SARASOTA, Fla. -- The uniform fit this time.
Glenn Davis pulled it on and made some minor adjustments, all the while talking about the first time he had dressed out for the Baltimore Orioles.
The first time was 12 years ago, when Davis was a top high school prospect and the Orioles chose him in the 31st round of the 1979 June free-agent draft. He went to the rookie club in Bluefield, W.Va., for a tryout, but the uniform didn't fit very well and -- for the time being -- neither did the Orioles.
"They brought me down for a tryout and I was 17 or 18 years old," Davis said. "They hoped that I would sign and stay there, but at the time, I feltcollege was a better deal. I did the right thing at the time."
The Houston Astros drafted him a couple of years later, and he started his professional career, coincidentally enough, with the club's Gulf Coast League franchise in Sarasota. It's a small world, though you probably wouldn't want to paint it.
"I remember trying that [Orioles] uniform on," Davis said. "That's what I was thinking about last night, and how I had come back to play with this organization. It kind of feels good. It makes you feel like a kid again."
Davis was another early arrival at Twin Lakes Park. He didn't have to report until today and he isn't required to be in uniform until tomorrow, but he joined a growing list of Orioles players who could not wait to get into camp. Outfielder Mike Devereaux also came in yesterday, leaving only a few position players still unaccounted for.
"That's a good sign," Davis said. "I think attitude is important from Day 1. It's good that we're all on the same wavelength. That's going to help us as a team."
Davis is expected to help a great deal all byhimself. The trade that brought him from Houston cost the Orioles three solid young players -- pitchers Pete Harnisch and Curt Schilling and outfielder Steve Finley -- but it got them one of the premier power hitters in baseball. He is coming off a 1990 season in which a rib-cage injury held down his offensive production, but his career run-production numbers still speak loudly about the contribution he figures to make in the Baltimore lineup.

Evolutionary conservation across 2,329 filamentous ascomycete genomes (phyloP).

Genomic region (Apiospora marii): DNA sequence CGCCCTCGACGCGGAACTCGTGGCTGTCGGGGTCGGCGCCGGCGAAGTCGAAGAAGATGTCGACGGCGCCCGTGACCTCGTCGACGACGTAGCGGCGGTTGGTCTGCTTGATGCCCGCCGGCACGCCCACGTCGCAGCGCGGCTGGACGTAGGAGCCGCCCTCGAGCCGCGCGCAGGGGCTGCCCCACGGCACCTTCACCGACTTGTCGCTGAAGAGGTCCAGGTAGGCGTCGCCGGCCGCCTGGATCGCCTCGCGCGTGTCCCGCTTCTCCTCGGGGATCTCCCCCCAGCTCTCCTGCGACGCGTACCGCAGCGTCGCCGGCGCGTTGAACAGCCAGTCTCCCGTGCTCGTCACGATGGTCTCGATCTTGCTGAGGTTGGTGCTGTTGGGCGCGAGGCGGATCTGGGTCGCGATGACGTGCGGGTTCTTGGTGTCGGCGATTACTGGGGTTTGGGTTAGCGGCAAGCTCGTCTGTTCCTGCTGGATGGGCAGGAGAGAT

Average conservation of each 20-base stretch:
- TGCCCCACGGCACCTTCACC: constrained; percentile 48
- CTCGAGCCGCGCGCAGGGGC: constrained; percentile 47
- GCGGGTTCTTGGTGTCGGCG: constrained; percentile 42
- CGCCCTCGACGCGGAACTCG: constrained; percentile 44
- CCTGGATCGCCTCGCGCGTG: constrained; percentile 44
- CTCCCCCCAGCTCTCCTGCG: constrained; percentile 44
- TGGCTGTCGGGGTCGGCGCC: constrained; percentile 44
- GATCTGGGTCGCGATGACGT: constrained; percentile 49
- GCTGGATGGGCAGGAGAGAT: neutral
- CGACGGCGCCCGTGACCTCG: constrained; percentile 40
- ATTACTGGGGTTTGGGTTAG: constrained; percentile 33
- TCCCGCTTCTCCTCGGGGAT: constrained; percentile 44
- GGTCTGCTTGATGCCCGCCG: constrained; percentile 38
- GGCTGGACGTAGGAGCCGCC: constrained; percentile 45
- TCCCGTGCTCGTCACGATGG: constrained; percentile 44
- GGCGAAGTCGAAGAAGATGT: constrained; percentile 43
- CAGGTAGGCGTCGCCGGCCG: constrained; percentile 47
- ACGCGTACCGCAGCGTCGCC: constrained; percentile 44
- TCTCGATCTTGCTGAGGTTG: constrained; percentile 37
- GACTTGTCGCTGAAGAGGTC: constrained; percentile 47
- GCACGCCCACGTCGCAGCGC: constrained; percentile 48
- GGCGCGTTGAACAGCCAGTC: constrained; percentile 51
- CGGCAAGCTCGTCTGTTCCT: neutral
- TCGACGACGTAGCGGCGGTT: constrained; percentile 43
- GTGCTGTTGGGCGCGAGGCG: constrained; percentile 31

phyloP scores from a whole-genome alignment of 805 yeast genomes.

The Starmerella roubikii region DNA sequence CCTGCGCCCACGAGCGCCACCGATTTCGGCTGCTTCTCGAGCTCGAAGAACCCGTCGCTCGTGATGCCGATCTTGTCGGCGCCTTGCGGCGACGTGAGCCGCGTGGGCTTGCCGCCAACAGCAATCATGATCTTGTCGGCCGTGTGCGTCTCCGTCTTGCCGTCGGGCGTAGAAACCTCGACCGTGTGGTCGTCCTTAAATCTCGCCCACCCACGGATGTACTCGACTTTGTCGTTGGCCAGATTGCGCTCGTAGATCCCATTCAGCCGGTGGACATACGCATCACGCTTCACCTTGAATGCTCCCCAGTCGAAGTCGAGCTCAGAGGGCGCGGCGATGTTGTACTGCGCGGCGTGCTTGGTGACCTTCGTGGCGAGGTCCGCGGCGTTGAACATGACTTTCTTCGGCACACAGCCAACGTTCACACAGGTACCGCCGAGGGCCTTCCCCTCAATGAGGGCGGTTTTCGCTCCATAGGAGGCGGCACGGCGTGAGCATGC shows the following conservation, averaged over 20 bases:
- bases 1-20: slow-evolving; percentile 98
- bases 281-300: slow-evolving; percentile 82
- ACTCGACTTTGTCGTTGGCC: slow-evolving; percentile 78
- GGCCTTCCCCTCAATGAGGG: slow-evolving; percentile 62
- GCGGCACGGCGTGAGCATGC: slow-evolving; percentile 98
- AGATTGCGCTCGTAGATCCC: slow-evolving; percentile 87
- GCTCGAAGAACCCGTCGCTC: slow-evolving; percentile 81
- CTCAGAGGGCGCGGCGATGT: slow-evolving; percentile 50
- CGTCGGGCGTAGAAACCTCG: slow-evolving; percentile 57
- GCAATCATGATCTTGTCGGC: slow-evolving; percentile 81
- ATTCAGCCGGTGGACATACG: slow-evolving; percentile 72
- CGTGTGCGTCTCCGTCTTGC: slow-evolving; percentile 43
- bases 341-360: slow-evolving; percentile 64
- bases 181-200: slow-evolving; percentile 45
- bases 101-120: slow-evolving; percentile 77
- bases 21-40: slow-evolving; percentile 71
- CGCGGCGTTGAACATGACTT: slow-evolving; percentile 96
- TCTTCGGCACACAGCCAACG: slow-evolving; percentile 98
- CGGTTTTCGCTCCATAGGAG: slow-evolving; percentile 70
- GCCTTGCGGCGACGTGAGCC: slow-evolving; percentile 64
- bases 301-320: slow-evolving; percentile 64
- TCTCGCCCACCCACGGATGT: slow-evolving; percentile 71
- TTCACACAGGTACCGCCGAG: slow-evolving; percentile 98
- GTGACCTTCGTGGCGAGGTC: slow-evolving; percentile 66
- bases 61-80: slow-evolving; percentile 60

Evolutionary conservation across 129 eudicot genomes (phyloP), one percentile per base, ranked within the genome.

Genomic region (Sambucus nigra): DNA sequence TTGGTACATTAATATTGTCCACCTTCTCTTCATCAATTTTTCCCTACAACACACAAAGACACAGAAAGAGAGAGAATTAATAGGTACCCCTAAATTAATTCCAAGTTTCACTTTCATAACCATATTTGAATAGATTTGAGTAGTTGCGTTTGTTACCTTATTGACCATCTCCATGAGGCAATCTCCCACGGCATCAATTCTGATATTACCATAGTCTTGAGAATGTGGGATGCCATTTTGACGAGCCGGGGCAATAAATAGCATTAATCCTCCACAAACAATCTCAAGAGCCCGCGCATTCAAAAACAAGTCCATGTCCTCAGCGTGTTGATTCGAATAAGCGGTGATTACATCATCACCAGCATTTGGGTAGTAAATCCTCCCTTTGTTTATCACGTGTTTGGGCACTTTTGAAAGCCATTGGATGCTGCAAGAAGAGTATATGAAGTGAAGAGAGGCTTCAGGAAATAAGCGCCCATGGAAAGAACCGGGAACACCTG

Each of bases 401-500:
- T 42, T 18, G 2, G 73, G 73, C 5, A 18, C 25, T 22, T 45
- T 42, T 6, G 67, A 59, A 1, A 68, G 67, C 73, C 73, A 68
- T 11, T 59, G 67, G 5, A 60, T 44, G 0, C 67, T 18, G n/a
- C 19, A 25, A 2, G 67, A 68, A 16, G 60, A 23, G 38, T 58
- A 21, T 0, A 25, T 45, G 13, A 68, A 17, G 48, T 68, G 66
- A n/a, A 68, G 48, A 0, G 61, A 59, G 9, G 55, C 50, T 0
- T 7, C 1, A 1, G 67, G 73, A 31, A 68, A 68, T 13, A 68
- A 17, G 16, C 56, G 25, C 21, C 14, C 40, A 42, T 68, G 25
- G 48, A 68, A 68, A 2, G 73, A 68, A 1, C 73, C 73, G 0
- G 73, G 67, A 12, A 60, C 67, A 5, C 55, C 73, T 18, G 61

The Orioles ranked sixth in theAmerican League in home runs last year, but the club's fifth-place finish in the AL East reflected an inconsistent offense that put pressure on an injury-ridden pitching staff. The arrival of Davis and Dwight Evans, coupled with the return of Randy Milligan from a shoulder injury, should make for a more consistent scoring machine in 1991.
"We have the potential to win and the ability to win," Davis said. "That's what I'm enthused and excited about. I just want to be a part of this team and contribute because this is a great opportunity for all ofus. We're heading in the right direction.
"It seems like this organization is serious about bringing a championship ballclub back to Baltimore, and it is taking the right steps to accomplish that."
Exit Houston, where the Astros have given up on 1991 and begun a long-term rebuilding project. They knew the kind of price he would command in arbitration and, eventually, on the open market. Better to get some young talent for him while the getting was good.
From all indications, the Astrosare in for a long year. Davis suffered enough last year. He didn't want to go through another hopeless season with another hopeless team.
"I had always played on winning ballclubs," he said. "We never had a losing season until last year. In Houston, they had committed themselves to 'We know we're not going to win for a few years.' For me, the type of player I am, you just don't want to be a part of that. This is a new life for me."
That new life probably won't involve playing a new position. Davishas said that he will work out in the outfield if manager Frank Robinson asks him to be more versatile, but teammates Milligan and David Segui are taking fly balls every day in anticipation of Davis playing full time at first base.
Milligan and Segui moved aside without complaint, perhaps reflecting the can-do attitude that Davis feels is the most important ingredient in a successful team.
"Winning really is contagious," he said. "You don't have to have a completely stocked team to win the pennant. Who thought Cincinnati was going to win it last year? How about the Dodgers in 1988? We [the Astros] didn't think they had the team to win it. It just takes the right attitude from Day 1. It's good medicine."
The Orioles have every reason to think Davis can be a cure-all for what ailed them last year. They recently signed him to a one-year, $3.275 million contract that made him the highest-paid player in club history. Yesterday, they gave him a uniform. Now, he said, he just wants to fit in.